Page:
testimonios cancer de mama triple negativo

My story as triple negative, BRCA positive


Table of content

When cancer entered my life, I was 43 years old. More than 5 years had passed since I had seen a doctor. I had some chest discomfort, but I did not feel any lumps or irregularity. Luckily, a friend encouraged me to go to the gynecologist. Thanks to that visit, they found a lump that turned out to be triple negative breast cancer. At that moment, a long, hard battle began for me, but I always found the energy to defeat it.

I have a family history of breast cancer, my paternal grandmother and first cousin had both had it. When I was diagnosed with the tumor, I was scared, and I thought why me? However, I quickly turned that frustration and fear into hope and the will to fight: I was sure that I was going to win this fight.

The treatment phase and surgery

First, I had surgery, followed by several sessions of chemotherapy and subsequent radiotherapy. The operation went very well. Recovery was quick and not too painful. It is important to be calm and not exert yourself because it is such a delicate area. During the time between surgery and treatment, you have to take care of yourself and build up the energy to take on what’s next.

You are limited because you cannot move your arm, you’re uncomfortable, but this is normal after such an operation.

Two years after my operation, I decided to have a breast reduction because my chest size was giving me back problems. The surgeon, having seen my history of triple-negative cancer, recommended the BRCA test to see if my tumor was genetic. Unfortunately it was positive, so I went from going in for a breast reduction to undergoing a double mastectomy.

At that time you are in shock. You start to think: “How will I look without my breasts?” but my surgeon explained that I would be leaving the operating room with implants in place. That way, it’s much easier to accept because you never have to see yourself without breasts.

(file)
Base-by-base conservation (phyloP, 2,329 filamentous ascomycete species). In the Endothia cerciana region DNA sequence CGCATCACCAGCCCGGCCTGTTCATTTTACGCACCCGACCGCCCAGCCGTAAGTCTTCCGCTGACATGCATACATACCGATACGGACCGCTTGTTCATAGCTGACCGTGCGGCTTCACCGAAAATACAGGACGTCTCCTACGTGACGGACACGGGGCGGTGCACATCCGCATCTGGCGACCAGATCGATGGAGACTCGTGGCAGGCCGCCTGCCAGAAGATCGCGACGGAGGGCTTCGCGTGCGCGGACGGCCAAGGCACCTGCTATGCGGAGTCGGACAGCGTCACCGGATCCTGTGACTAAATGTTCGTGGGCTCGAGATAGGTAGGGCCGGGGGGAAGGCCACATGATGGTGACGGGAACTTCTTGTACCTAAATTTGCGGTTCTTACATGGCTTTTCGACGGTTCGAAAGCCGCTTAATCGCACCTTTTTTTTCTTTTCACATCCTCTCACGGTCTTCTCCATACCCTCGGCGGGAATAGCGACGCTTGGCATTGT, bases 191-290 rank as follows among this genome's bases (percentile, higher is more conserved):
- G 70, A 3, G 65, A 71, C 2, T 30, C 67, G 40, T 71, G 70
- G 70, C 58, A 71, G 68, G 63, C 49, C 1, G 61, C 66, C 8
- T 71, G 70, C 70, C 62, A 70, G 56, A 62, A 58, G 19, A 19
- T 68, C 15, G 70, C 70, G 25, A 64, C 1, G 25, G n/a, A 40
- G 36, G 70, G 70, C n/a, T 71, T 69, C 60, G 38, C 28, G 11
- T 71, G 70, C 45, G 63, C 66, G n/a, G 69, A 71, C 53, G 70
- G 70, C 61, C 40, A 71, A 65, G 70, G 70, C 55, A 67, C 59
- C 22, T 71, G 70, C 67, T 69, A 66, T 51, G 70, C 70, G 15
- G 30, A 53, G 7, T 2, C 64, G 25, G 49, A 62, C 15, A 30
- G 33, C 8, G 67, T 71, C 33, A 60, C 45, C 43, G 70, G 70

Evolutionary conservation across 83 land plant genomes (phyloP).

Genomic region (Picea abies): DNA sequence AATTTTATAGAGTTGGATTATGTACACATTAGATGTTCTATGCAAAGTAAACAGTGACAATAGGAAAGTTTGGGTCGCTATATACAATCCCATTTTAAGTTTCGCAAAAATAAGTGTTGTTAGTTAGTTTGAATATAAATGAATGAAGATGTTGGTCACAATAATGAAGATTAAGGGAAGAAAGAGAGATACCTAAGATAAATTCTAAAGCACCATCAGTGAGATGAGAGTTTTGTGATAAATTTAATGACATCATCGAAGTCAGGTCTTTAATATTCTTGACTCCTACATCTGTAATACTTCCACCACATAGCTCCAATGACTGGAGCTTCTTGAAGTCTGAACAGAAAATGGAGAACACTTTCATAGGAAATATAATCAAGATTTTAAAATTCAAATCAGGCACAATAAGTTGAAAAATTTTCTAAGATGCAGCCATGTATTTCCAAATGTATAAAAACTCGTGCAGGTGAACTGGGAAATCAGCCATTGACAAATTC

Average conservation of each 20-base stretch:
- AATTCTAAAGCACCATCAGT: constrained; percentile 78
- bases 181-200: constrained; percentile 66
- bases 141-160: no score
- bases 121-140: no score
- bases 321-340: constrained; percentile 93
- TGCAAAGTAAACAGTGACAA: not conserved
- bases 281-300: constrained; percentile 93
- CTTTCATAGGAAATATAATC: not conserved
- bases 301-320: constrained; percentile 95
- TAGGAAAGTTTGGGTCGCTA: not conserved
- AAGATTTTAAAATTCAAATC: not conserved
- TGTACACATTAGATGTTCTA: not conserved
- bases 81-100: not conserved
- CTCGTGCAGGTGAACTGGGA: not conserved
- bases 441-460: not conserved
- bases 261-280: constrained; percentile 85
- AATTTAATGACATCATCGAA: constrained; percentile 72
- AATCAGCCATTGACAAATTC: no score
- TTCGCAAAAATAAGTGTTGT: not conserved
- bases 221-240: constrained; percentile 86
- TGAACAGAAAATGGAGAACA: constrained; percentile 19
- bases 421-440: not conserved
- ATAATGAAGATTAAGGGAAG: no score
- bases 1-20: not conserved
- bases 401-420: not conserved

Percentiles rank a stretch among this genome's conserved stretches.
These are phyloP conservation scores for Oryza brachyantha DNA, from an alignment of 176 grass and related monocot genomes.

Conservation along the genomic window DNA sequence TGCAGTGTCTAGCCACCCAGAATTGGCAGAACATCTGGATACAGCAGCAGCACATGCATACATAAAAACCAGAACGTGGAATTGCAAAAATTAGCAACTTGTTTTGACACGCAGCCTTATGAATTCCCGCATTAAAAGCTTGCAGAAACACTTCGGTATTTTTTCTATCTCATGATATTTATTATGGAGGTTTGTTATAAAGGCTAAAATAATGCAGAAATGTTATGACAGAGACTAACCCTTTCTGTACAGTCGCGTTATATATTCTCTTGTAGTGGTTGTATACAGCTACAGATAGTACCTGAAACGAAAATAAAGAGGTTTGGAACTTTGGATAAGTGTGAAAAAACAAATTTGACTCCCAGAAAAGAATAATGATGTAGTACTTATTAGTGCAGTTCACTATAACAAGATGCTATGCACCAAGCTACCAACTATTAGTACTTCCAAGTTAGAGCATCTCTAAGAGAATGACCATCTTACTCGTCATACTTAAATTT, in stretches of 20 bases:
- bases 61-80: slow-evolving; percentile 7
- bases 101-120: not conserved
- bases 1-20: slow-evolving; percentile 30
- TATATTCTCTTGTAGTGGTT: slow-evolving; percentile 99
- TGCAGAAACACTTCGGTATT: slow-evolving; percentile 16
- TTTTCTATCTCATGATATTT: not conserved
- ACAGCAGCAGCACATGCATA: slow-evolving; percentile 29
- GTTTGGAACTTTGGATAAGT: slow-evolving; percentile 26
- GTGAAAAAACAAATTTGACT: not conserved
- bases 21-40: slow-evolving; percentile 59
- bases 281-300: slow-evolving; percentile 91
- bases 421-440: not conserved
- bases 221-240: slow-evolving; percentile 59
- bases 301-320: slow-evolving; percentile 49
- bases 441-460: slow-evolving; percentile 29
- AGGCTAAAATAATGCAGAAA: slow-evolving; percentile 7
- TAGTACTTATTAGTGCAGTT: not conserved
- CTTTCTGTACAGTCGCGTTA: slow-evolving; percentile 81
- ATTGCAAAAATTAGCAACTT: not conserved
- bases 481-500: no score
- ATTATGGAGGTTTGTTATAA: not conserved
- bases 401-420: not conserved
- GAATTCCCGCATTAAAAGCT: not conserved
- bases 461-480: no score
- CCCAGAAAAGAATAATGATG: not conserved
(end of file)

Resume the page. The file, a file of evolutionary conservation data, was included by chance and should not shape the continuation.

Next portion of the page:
The operation was successful, but my problem came after six months, when I had an infection in the breast that had been treated with radiotherapy. I had to have the implants removed. I’m not going to lie. I felt awful. I thought this was all behind me. Instead, I was in the emergency room and a few hours later, in the operating room having the implant removed.

It was hard. I was angry, sad… But thanks to the medical team that I had with me, I felt supported, and I mustered up the energy to keep going.

The hardest part came later when I saw myself without my breasts. That was the hardest blow. I was advised by a specialist center where I could buy an external prothesis. That was liberating because I felt like a woman again. It gave me the courage to keep fighting no matter what was coming my way. I had my breasts again.

Since it was a type of genetic cancer, I was advised to also have my ovaries removed, and I did so. As a woman, having your breasts and ovaries removed, our organs, is not easy. It is part of our femininity, thanks to them we reproduce, we feel, we enjoy…

The question: “Can I have children again?” that I sometimes asked myself, finally had an answer: No. At least not naturally. “Will I feel like a woman without my reproductive sex organs?” is another question I asked myself, but removing my ovaries and breasts was the solution for preventing the disease from relapsing, to not have cancer again. So I didn’t think about it: I wanted to keep living.

Reflections on my experience

I’m happy with the steps I took. I feel healthy and happy with myself and with my family. Family is the most important pillar of my life.

Since it is inherited, my children will need to be monitored, as will my brother and niece, as they may be more likely to develop cancer.

During this journey, I have needed psychological help at different times. I recommend it to everyone since it can really help you accept your new life. All of this makes you change, and it’s not always easy to absorb everything that’s going on in this big battle.

To feel beautiful and happy, the support of your family and your surroundings play a major role. My husband supports me in everything. He’s never had any trouble looking at my scars, even he’s even done the wound dressing for me. He always supports me, just like other family and friends do.

I, as an oncology patient, want to send encouragement to all those women who have breast cancer, ovarian cancer or other types of cancer. You gotta keep fighting. If you need help: ask for it. There are so many people out there to heal us, to care for us, and we´ll never stop being women. These people make this long journey a little easier.

Breast cancer patient


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